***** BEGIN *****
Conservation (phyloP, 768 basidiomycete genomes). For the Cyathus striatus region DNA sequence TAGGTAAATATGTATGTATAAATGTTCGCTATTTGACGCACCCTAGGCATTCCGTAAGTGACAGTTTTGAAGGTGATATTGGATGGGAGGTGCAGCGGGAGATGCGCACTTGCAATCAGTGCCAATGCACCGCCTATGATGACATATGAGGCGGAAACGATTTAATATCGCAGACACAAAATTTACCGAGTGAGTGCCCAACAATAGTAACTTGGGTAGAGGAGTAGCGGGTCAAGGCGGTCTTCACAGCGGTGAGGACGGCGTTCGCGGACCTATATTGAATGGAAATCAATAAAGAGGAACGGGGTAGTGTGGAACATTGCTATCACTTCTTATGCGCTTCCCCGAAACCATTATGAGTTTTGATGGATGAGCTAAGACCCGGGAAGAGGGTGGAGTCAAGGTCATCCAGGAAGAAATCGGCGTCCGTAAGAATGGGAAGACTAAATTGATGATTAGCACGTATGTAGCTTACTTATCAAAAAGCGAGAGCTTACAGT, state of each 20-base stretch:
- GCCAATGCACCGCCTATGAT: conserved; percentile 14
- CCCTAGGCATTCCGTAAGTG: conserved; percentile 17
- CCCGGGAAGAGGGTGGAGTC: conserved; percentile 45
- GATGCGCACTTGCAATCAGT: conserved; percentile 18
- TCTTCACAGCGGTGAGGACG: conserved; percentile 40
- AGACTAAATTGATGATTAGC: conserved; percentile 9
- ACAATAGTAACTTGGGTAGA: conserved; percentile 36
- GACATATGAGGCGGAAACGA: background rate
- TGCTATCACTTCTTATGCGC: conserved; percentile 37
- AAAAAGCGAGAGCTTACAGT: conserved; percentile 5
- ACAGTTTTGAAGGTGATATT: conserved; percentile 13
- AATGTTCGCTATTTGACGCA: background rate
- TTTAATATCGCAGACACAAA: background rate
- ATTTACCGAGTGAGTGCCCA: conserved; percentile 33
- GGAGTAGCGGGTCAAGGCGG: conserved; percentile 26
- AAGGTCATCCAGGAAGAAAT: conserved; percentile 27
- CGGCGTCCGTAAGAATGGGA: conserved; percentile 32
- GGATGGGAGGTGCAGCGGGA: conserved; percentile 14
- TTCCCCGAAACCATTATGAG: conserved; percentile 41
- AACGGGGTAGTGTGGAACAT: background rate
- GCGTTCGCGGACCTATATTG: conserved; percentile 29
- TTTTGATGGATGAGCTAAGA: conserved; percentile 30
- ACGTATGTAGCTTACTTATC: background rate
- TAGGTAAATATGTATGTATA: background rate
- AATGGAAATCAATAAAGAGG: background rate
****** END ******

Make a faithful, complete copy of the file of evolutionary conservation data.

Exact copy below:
Conservation (phyloP, 768 basidiomycete genomes). For the Cyathus striatus region DNA sequence TAGGTAAATATGTATGTATAAATGTTCGCTATTTGACGCACCCTAGGCATTCCGTAAGTGACAGTTTTGAAGGTGATATTGGATGGGAGGTGCAGCGGGAGATGCGCACTTGCAATCAGTGCCAATGCACCGCCTATGATGACATATGAGGCGGAAACGATTTAATATCGCAGACACAAAATTTACCGAGTGAGTGCCCAACAATAGTAACTTGGGTAGAGGAGTAGCGGGTCAAGGCGGTCTTCACAGCGGTGAGGACGGCGTTCGCGGACCTATATTGAATGGAAATCAATAAAGAGGAACGGGGTAGTGTGGAACATTGCTATCACTTCTTATGCGCTTCCCCGAAACCATTATGAGTTTTGATGGATGAGCTAAGACCCGGGAAGAGGGTGGAGTCAAGGTCATCCAGGAAGAAATCGGCGTCCGTAAGAATGGGAAGACTAAATTGATGATTAGCACGTATGTAGCTTACTTATCAAAAAGCGAGAGCTTACAGT, state of each 20-base stretch:
- GCCAATGCACCGCCTATGAT: conserved; percentile 14
- CCCTAGGCATTCCGTAAGTG: conserved; percentile 17
- CCCGGGAAGAGGGTGGAGTC: conserved; percentile 45
- GATGCGCACTTGCAATCAGT: conserved; percentile 18
- TCTTCACAGCGGTGAGGACG: conserved; percentile 40
- AGACTAAATTGATGATTAGC: conserved; percentile 9
- ACAATAGTAACTTGGGTAGA: conserved; percentile 36
- GACATATGAGGCGGAAACGA: background rate
- TGCTATCACTTCTTATGCGC: conserved; percentile 37
- AAAAAGCGAGAGCTTACAGT: conserved; percentile 5
- ACAGTTTTGAAGGTGATATT: conserved; percentile 13
- AATGTTCGCTATTTGACGCA: background rate
- TTTAATATCGCAGACACAAA: background rate
- ATTTACCGAGTGAGTGCCCA: conserved; percentile 33
- GGAGTAGCGGGTCAAGGCGG: conserved; percentile 26
- AAGGTCATCCAGGAAGAAAT: conserved; percentile 27
- CGGCGTCCGTAAGAATGGGA: conserved; percentile 32
- GGATGGGAGGTGCAGCGGGA: conserved; percentile 14
- TTCCCCGAAACCATTATGAG: conserved; percentile 41
- AACGGGGTAGTGTGGAACAT: background rate
- GCGTTCGCGGACCTATATTG: conserved; percentile 29
- TTTTGATGGATGAGCTAAGA: conserved; percentile 30
- ACGTATGTAGCTTACTTATC: background rate
- TAGGTAAATATGTATGTATA: background rate
- AATGGAAATCAATAAAGAGG: background rate